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New Rules May Ease SOX Audits

New guidelines for auditors of Sarbanes-Oxley compliance could take effect later this week, lowering the cost of SOX initiatives and reducing companies' dependence on auditors to interpret SOX requirements.

The Public Company Accounting Oversight Board (PCAOB) -- a private, nonprofit entity that gives guidance to the many auditors who evaluate SOX compliance -- on Thursday is scheduled to vote on a range of new recommendations, many of which will make it easier and less expensive for companies to meet the legal regulations.

"These changes could have a very profound effect on the whole compliance effort," says Chris Davis, manager of compliance knowledge management at Cybertrust, which offers security and compliance tools and services. "It's going to take some of the pain away. It's not morphine, but it could at least be Tylenol with codeine."

"If it passes, it will allow companies and auditors to worry more about the things that matter when it comes to financial fraud," says Patrick Taylor, CEO of Oversight, which makes software for analyzing the accuracy and security of financial transactions. "Companies will be able to focus their attention on the more common paths to fraud, such as changes to the general ledger and revenue recognition, and not worry about unlikely paths, like backup."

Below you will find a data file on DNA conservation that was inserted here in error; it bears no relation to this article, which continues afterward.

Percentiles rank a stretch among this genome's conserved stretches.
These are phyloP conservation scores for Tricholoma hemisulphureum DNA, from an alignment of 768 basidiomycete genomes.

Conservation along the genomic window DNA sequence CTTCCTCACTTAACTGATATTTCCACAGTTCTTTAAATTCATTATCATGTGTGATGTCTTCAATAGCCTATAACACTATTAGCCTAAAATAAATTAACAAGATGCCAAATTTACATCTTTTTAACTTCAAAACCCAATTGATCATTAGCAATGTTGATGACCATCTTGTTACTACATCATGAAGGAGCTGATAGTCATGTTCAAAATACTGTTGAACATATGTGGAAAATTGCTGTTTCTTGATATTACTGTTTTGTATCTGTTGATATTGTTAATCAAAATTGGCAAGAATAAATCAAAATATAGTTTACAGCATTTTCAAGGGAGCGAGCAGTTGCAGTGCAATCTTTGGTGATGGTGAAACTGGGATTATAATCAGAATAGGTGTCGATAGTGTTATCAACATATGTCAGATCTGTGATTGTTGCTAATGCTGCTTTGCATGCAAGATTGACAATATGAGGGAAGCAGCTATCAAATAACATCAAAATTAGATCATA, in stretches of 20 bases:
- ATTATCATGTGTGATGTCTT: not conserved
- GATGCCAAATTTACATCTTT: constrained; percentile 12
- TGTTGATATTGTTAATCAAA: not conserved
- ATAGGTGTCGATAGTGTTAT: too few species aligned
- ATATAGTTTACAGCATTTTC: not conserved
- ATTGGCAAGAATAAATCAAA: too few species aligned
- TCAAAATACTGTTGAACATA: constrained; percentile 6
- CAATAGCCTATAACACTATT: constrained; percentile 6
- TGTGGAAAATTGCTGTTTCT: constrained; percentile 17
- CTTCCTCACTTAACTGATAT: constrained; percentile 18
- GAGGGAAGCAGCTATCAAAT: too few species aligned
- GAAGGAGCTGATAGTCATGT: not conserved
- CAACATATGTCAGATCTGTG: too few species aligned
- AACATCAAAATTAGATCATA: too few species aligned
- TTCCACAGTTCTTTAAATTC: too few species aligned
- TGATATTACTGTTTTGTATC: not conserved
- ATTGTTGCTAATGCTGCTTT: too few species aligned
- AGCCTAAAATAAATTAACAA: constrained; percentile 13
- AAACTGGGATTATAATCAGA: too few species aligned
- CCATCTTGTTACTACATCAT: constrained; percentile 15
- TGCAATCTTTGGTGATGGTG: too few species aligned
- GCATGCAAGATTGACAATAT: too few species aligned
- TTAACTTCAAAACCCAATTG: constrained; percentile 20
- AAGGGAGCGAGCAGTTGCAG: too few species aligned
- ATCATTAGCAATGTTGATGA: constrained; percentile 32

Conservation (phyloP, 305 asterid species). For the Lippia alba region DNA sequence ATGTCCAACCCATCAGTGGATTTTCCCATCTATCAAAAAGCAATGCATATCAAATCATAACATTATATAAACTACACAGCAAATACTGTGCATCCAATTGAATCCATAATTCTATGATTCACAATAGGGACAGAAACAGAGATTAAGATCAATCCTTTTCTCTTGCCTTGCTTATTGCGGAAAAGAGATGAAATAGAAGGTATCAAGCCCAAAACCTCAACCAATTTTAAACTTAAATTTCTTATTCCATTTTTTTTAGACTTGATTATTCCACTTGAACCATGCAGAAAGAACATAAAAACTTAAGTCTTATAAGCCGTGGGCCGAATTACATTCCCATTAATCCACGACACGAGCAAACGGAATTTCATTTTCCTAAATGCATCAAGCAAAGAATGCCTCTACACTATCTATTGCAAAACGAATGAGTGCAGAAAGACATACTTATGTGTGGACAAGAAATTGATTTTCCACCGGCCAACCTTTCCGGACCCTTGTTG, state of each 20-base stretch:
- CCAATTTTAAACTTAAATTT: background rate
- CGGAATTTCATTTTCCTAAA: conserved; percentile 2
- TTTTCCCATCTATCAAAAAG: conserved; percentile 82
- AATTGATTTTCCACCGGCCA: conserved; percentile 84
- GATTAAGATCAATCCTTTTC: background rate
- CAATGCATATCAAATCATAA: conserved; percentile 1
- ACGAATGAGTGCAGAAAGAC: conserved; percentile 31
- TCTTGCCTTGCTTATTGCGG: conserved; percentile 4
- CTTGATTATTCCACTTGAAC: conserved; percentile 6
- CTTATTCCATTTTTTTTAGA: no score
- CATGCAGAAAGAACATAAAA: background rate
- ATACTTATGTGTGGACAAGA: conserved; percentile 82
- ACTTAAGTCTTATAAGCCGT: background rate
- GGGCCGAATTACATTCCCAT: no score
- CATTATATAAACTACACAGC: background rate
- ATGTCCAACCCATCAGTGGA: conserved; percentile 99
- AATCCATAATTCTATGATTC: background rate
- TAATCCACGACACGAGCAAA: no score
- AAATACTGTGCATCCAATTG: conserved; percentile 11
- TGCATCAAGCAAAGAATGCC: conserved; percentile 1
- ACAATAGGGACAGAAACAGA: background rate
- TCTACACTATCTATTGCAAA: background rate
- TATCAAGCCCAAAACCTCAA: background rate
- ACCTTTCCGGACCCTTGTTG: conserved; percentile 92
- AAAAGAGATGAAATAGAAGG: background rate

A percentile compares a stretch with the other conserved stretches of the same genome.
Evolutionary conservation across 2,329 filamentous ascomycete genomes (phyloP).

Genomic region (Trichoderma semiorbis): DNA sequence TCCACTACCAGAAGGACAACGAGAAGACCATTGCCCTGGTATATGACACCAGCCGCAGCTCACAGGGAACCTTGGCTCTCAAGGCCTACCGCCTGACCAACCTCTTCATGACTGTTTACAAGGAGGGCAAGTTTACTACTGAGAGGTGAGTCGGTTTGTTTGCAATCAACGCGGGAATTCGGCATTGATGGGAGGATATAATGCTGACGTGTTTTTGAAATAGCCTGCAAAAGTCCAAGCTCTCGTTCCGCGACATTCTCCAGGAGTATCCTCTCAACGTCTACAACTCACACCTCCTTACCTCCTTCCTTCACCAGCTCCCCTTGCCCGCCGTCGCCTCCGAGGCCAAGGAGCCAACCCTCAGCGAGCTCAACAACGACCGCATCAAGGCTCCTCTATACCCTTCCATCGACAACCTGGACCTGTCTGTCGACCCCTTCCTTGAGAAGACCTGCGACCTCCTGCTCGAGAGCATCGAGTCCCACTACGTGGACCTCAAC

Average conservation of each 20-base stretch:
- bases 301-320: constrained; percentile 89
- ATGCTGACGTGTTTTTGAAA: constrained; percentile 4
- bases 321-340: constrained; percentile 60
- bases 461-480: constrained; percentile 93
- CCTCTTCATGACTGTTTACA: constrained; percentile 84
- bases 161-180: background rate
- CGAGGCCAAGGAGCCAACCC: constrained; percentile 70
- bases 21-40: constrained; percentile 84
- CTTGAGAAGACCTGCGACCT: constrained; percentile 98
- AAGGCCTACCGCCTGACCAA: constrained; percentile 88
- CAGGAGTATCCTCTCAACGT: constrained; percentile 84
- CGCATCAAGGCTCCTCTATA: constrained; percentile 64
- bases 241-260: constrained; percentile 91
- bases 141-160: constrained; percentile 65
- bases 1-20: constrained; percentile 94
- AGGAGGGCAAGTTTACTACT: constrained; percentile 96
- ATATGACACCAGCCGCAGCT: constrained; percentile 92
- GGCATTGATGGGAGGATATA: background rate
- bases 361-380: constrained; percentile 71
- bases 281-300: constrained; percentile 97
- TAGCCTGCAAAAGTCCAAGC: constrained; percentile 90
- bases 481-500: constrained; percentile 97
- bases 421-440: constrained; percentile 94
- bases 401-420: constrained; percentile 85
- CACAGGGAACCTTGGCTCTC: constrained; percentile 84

Since its passage in 2002, SOX has been an incredible drain on corporate IT and security resources. The chief problem is that the law, which is designed to keep public companies from cooking their own books, is extremely vague in its requirements, particularly with regard to IT.

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